Maine Coon cat breed at a glance
Breed number: 64
Average lifespan: into teenage years
Temperament: friendly and affectionate, loyal and devoted, lively and good with children and other animals
Weight: males 6 to 8kg; females 4 to 5kg
Colours: a variety of colours, plus tortoiseshell, tabbies (classic and mackerel patterns) with or without silver, shaded and smoke colours, bi-colour and parti-colour (solid/tabby/tortie/shaded/smoke colour with white)
Grooming: a Maine Coon cat’s coat needs a weekly groom.
About the Maine Coon cat breed
As one of the largest breeds in the cat fancy, anyone who has ever owned a Maine Coons raves about their gorgeous good looks and their big personalities. Jacky Edwards, chairman of the Maine Coon Cat Club, says: “They are very friendly cats and very into people. They’re loving and attentive, but also very easy going and laid-back so they won’t give you any hassle. They are like big gentle giants.”
One of the most common compliments owners and breeders will say of the Maine Coon is their ability to get on with everyone – either two-legged or four-legged – and how adaptable they are:
“They can live in any home and get on well with other cats and dogs, so it doesn’t have to be another Maine Coon – I have a kitten at the moment who thinks that my miniature Schnauzer is her mum!” laughs Jacky.
Breeders of majestic Maine Coons are very proud that they are a ‘natural’ breed and not cross-bred with other breeds to achieve different colour patterns or a different look. Sue Deane, chairman of the Maine Coon Breed Society, agrees: “That’s one of the things I love about them; they are natural and they’re like an ordinary cat – but much more because they are so big!
“They are people cats and love to be with you so will follow you and chirrup at you. They are also very prone to getting themselves into small spaces and like to go up high! They aren’t necessarily lap cats as they’re so big, especially the boys, but they will lie next to you or with their head in your lap. Sometimes I’ll wander around a cat show and wonder which breed I’d have if I didn’t have a Maine Coon but I couldn’t think of one! I wouldn’t be without them!”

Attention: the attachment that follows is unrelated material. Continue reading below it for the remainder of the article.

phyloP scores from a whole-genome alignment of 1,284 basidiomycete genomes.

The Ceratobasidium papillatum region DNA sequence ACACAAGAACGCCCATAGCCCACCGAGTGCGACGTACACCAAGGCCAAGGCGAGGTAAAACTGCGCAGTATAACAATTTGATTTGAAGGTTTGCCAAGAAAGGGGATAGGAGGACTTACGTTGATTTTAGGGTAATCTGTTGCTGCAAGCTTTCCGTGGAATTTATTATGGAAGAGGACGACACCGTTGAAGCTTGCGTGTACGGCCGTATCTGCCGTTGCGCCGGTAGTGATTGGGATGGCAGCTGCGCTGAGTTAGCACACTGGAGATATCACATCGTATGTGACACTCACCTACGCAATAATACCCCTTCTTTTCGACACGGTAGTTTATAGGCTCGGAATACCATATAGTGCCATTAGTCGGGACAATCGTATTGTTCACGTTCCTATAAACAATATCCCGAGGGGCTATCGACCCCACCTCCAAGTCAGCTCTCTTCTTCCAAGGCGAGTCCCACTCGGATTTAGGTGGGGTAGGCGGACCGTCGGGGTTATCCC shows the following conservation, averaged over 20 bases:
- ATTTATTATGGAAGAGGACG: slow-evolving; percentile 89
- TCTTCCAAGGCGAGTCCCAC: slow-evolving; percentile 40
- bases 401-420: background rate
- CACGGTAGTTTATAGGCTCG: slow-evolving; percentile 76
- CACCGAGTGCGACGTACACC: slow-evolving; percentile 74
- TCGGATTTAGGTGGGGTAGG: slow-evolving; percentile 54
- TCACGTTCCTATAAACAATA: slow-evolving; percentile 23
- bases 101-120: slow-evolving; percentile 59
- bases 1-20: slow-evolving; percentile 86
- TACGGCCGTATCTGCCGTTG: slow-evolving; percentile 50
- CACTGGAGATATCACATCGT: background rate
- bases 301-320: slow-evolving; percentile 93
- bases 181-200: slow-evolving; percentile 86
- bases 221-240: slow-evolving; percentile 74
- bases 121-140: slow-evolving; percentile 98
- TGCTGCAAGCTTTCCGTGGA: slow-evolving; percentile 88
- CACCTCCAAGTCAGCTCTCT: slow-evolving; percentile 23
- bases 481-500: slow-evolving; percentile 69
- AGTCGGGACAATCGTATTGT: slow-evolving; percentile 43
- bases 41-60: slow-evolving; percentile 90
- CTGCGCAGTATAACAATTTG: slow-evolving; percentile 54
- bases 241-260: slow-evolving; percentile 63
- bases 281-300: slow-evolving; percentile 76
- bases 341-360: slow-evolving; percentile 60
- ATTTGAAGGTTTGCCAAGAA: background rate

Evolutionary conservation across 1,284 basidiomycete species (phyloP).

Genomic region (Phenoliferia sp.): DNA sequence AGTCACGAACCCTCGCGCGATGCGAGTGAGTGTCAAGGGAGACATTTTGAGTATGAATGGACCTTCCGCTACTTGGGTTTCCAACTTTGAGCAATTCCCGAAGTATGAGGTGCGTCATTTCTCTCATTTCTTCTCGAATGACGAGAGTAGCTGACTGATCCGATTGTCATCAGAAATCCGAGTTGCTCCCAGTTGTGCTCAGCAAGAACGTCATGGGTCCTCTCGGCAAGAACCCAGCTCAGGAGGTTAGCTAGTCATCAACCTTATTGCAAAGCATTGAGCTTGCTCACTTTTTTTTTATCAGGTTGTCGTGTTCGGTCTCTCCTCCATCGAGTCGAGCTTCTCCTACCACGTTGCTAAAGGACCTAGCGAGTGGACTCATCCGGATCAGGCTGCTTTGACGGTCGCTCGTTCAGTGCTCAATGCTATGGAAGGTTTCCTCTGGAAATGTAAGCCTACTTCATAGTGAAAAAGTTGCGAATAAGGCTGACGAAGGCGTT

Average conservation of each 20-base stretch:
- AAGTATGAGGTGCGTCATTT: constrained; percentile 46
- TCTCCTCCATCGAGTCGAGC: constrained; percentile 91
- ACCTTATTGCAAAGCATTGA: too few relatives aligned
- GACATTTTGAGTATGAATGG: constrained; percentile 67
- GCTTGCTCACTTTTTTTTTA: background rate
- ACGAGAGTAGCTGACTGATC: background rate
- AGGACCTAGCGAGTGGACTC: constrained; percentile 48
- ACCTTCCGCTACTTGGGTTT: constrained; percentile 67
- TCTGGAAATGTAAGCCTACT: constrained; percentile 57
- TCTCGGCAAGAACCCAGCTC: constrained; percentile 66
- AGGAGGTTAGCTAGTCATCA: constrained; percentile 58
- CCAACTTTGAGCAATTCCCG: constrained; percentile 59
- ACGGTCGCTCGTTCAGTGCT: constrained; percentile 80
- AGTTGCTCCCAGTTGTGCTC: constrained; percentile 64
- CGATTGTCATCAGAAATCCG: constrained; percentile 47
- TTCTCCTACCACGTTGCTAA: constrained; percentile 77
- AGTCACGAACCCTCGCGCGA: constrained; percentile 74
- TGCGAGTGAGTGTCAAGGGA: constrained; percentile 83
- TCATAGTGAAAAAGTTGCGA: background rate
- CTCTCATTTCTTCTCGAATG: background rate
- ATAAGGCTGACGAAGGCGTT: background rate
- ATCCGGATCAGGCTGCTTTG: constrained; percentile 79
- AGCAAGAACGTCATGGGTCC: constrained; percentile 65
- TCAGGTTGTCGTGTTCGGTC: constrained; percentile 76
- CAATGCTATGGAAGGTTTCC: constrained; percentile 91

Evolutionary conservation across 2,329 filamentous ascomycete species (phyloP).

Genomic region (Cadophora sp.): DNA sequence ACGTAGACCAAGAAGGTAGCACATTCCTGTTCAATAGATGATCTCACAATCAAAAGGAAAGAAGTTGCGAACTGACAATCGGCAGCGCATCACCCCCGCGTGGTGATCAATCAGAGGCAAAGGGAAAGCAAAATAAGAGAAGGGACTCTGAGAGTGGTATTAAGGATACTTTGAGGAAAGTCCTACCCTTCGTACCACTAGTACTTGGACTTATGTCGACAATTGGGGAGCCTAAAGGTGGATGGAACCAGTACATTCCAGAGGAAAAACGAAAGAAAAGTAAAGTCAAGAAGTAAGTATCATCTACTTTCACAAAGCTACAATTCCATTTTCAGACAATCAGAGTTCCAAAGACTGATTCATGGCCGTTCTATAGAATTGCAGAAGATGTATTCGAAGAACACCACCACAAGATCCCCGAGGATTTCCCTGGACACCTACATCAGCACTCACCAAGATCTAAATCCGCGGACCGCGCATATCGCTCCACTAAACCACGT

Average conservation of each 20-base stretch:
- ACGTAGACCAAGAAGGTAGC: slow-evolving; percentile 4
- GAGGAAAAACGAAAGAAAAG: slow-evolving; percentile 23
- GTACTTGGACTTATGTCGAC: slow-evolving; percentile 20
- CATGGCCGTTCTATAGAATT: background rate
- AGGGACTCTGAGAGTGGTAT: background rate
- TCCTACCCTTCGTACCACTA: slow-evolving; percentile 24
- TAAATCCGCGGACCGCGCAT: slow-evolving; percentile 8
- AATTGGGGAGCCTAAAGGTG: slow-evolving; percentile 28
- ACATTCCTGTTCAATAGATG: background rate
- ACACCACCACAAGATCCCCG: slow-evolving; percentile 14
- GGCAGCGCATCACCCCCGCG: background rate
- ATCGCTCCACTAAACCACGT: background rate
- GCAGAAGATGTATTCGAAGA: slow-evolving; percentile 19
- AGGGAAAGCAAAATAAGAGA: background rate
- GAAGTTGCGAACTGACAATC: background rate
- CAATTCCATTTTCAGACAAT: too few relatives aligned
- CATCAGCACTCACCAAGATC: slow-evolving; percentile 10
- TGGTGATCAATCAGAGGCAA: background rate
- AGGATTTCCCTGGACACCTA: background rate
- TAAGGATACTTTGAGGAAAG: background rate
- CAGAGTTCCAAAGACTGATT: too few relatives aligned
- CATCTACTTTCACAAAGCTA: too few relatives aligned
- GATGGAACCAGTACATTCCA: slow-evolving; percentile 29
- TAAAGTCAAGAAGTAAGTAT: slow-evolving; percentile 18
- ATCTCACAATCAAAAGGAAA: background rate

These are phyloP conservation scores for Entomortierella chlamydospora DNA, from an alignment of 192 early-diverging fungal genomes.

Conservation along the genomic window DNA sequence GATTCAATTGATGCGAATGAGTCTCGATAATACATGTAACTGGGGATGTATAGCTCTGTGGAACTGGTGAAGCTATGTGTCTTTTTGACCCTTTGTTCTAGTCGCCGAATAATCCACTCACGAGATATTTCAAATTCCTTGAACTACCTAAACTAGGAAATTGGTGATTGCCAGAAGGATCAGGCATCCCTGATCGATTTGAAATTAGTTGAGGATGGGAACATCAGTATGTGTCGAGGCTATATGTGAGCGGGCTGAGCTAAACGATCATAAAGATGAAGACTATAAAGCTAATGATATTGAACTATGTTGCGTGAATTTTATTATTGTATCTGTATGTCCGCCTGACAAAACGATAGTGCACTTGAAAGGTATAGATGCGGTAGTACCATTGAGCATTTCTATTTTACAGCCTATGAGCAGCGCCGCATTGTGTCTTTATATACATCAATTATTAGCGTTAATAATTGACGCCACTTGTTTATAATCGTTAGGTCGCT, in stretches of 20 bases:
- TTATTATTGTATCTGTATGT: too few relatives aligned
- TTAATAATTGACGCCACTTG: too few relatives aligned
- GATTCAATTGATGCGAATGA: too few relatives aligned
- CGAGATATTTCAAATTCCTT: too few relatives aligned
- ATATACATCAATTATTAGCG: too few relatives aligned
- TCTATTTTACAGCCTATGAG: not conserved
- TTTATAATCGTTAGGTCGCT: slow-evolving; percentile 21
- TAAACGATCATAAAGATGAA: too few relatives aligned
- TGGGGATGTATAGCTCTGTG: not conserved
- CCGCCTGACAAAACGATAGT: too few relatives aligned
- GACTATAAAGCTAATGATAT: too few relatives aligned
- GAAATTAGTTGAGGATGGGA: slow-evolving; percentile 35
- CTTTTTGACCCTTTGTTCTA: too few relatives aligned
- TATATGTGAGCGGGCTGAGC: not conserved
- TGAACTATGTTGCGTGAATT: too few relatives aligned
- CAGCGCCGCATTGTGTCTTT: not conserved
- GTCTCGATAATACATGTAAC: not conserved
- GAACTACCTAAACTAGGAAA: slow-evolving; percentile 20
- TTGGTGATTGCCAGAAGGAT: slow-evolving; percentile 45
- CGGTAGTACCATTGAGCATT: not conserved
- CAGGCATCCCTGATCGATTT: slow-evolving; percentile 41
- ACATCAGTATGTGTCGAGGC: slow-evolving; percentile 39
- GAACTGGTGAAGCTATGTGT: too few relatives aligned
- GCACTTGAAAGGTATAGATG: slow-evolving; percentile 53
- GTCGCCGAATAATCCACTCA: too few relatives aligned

Maine Coon cat breed history
Mystery surrounds the origins of the Maine Coon cat; the first longhair breed to emerge naturally from the USA and still the official state cat of Maine. Dedicated enthusiasts in the 19th century helped the cat to evolve from a domestic cat to a specific breed, and Maine Coons arrived in Britain in 1984. It is now in fourth place in the Governing Council of the Cat Fancy’s top ten breed registrations.
Maine Coon cat breed looks
The Maine Coon cat is a large semi-longhaired cat, distinguished by bone structure, rectangular shape and flowing coat. The breed evolved as a working domesticated cat in a rural environment, and this role is reflected in a rugged appearance with a characteristic ‘weather-proof’ coat and the demeanour of an alert, capable hunter.
Maine Coon cat breed characteristics and personality
The Maine Coon cat is a gentle giant and can’t help but make his presence known in your home. Maine Coon cats are affectionate and tactile pets, always up for a cuddle. Maine Coon cats are said to be very intelligent and can be taught to fetch, walk on leads and open doors.